The extension of the RM1.5 billion guarantee under the SJPP till 2025 is most welcome. But, how much of that amount still remains is a more pertinent issue for SMEs.

The real impediments to domestic economic growth are consumer confidence and the costs of doing business. Lowering the corporate tax of SMEs by one per cent is merely a band aid fiscal response without the intended outcome. If the profits for SMEs are dwindling, a slash in corporate tax would not stimulate investments and create more jobs.

What about the export competitiveness of the SMEs to expand their market beyond local confines? Here, the productivity of the workforce is of paramount importance. Enough has been parlayed on the significance of innovation and automation.

Capital investment is contingent on a medium to long-term perspective. SMEs would not borrow and reinvest if the economic horizon is hazy. For process improvements and creativity, contributions are derived from a skilled and educated workforce.

Instead of politicising education, let economic factors have the overriding influence. While China is an important export destination, the rest of the trading world still uses English as the lingua franca. Anyone who deals with international customers would understand the importance of correspondence and communication. The weak soft skills of our graduates affect SMEs who hire them. When the standard of Science and Maths has dropped, do we expect contributions in process improvements from the workforce?

The emphasis on Technical Vocational Education and Training (TVET) and the conversion of disused Teachers’ Training Colleges into Polytechnics and Vocational Schools are laudable. SMEs are in need of skilled and properly trained blue-collar workers.

What else can the government offer to stimulate growth amongst the SMEs? To put it in a different perspective, the question should be reversed i.e. what shouldn’t the government do?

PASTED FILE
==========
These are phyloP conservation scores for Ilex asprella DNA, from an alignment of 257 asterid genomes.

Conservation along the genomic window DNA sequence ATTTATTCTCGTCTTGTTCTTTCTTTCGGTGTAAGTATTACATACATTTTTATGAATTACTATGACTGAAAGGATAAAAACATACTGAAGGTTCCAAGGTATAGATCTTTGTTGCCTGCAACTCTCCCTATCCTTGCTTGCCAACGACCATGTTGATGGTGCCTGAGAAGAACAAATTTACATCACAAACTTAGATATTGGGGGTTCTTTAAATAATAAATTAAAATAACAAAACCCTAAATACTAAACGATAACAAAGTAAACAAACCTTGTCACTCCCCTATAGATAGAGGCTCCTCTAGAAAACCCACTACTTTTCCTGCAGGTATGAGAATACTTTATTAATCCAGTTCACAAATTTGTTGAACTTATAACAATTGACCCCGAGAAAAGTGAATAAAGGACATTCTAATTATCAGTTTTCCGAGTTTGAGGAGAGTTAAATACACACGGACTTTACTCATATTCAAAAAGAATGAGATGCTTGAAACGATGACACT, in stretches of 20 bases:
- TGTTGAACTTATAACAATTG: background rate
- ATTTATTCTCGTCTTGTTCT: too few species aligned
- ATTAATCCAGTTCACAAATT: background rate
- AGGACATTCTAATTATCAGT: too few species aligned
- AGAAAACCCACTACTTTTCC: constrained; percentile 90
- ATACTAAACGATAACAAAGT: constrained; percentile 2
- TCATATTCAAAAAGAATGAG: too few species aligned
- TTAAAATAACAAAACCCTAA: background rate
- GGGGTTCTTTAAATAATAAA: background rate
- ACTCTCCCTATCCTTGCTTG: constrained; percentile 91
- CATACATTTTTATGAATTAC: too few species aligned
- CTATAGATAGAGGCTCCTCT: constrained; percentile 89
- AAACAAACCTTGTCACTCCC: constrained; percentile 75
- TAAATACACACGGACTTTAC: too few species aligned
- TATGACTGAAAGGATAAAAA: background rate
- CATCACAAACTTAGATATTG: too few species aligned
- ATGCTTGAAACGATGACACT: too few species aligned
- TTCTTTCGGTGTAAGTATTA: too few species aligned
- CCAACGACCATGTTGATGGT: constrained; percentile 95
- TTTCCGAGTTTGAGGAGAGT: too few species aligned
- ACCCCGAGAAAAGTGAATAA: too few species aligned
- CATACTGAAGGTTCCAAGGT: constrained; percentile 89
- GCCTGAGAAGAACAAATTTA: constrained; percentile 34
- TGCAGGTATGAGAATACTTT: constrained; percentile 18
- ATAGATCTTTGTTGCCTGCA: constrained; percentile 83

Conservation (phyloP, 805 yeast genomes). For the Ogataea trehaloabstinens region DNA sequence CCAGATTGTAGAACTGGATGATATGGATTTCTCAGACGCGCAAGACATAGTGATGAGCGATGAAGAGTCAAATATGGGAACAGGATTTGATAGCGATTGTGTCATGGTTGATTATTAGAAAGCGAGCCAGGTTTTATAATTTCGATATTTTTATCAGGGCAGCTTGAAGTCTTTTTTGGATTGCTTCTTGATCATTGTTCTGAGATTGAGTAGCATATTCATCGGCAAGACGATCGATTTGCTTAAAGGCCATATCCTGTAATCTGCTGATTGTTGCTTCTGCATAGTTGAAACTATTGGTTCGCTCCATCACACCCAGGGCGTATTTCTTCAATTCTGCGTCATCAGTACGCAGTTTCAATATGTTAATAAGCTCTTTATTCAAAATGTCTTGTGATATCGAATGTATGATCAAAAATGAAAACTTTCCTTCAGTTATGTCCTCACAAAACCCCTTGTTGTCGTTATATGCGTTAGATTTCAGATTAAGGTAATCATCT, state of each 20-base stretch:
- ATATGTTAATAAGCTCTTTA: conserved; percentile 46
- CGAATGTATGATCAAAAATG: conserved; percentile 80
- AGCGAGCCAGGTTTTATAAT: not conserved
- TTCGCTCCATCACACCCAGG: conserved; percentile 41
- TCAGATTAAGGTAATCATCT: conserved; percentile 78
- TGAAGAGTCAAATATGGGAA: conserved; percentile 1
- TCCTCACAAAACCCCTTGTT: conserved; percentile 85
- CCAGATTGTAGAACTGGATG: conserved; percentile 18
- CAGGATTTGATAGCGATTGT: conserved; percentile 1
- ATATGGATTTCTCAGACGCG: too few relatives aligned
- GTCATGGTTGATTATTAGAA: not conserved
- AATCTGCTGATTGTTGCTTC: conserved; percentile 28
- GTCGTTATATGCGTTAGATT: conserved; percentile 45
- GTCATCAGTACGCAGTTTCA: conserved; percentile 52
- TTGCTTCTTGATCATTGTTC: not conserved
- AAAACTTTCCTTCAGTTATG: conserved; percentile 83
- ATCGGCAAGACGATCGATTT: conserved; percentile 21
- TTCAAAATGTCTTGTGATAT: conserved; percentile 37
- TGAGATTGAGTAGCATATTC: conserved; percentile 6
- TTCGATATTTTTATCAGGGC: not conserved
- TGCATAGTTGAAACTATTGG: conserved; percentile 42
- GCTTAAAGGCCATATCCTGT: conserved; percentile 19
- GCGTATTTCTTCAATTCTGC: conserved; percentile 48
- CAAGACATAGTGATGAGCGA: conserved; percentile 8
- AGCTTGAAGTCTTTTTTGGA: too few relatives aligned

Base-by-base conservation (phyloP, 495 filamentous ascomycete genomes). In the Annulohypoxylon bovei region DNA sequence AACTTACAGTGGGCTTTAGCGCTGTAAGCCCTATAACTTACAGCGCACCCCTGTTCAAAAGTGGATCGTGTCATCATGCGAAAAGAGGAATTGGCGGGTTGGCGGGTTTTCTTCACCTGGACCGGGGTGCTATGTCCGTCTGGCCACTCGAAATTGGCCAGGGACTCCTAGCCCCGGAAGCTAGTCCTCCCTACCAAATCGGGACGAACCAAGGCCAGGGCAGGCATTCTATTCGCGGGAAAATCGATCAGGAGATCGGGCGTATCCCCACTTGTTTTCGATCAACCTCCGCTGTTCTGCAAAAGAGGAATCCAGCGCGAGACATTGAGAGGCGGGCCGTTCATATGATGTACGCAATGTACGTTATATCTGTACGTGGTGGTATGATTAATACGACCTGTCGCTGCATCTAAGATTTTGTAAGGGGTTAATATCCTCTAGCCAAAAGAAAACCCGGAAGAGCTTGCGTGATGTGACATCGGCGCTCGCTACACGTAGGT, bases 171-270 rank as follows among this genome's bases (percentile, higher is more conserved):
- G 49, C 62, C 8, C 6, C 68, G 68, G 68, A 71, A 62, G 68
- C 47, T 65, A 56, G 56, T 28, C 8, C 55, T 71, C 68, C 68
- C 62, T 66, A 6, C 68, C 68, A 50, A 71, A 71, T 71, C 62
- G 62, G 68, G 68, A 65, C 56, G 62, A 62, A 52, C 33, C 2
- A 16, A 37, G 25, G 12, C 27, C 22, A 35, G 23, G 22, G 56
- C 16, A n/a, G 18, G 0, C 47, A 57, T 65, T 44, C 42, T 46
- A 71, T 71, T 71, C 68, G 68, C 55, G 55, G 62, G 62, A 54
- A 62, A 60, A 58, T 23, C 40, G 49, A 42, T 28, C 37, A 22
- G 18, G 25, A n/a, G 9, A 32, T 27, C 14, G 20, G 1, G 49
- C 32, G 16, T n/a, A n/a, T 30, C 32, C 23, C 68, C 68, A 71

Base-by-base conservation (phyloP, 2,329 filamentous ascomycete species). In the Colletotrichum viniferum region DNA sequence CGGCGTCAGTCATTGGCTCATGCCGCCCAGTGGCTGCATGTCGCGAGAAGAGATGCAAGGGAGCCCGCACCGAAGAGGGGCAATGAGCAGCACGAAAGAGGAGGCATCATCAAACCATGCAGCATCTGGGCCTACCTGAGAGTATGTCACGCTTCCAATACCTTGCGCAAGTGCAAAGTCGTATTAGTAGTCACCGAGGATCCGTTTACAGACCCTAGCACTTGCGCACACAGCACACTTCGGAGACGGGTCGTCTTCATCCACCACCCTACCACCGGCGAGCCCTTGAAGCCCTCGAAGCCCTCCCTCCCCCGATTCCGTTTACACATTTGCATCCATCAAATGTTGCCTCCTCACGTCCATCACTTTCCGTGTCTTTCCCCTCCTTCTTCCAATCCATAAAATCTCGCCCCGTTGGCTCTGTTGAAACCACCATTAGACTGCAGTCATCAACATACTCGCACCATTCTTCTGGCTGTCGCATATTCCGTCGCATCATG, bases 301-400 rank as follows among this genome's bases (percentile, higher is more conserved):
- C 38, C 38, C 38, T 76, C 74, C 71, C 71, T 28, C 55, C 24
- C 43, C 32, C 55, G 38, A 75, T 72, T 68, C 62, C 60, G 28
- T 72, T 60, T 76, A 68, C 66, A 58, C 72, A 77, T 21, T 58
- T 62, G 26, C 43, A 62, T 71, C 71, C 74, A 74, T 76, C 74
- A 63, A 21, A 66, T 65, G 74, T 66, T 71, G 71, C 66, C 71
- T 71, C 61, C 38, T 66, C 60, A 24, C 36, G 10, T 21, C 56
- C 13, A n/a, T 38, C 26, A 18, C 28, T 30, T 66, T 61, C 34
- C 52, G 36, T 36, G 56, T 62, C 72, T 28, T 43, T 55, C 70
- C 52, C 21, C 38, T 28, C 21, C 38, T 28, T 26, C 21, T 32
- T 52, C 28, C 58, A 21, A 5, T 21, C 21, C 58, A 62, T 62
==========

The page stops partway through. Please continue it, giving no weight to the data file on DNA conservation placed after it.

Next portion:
For one, GLCs should not crowd out and try to compete with local SMEs. GLCs should nurture or acquire champions and compete in vast international markets.

The government should stay out of meddling and provide investment guidance in the private goods segment. Instead, increase development expenditure in education, public transportation, healthcare, public housing and other public goods.

A stimulating Budget is not just about handing out a plethora of fiscal incentives. More than that, the role of the government is to provide a conducive socio-economic environment that facilitates growth. We are in a transient state of the new normal where traditional fiscal and monetary instruments have not hit their targets. A quick look over our southern border can provide some useful measures to adopt.

In summary, the government can generate the feel good factor in both businesses and consumers as indicated above. When government policies generate confidence instead of uncertainties, SMEs will thrive and new startups will be spawned. Consumers will raise their spending when their jobs are entrenched and prospects of new hiring is bright. The economic stimulant from rising demand will be the harbinger of growth for SMEs.

Seng H Yeoh is an FMT reader.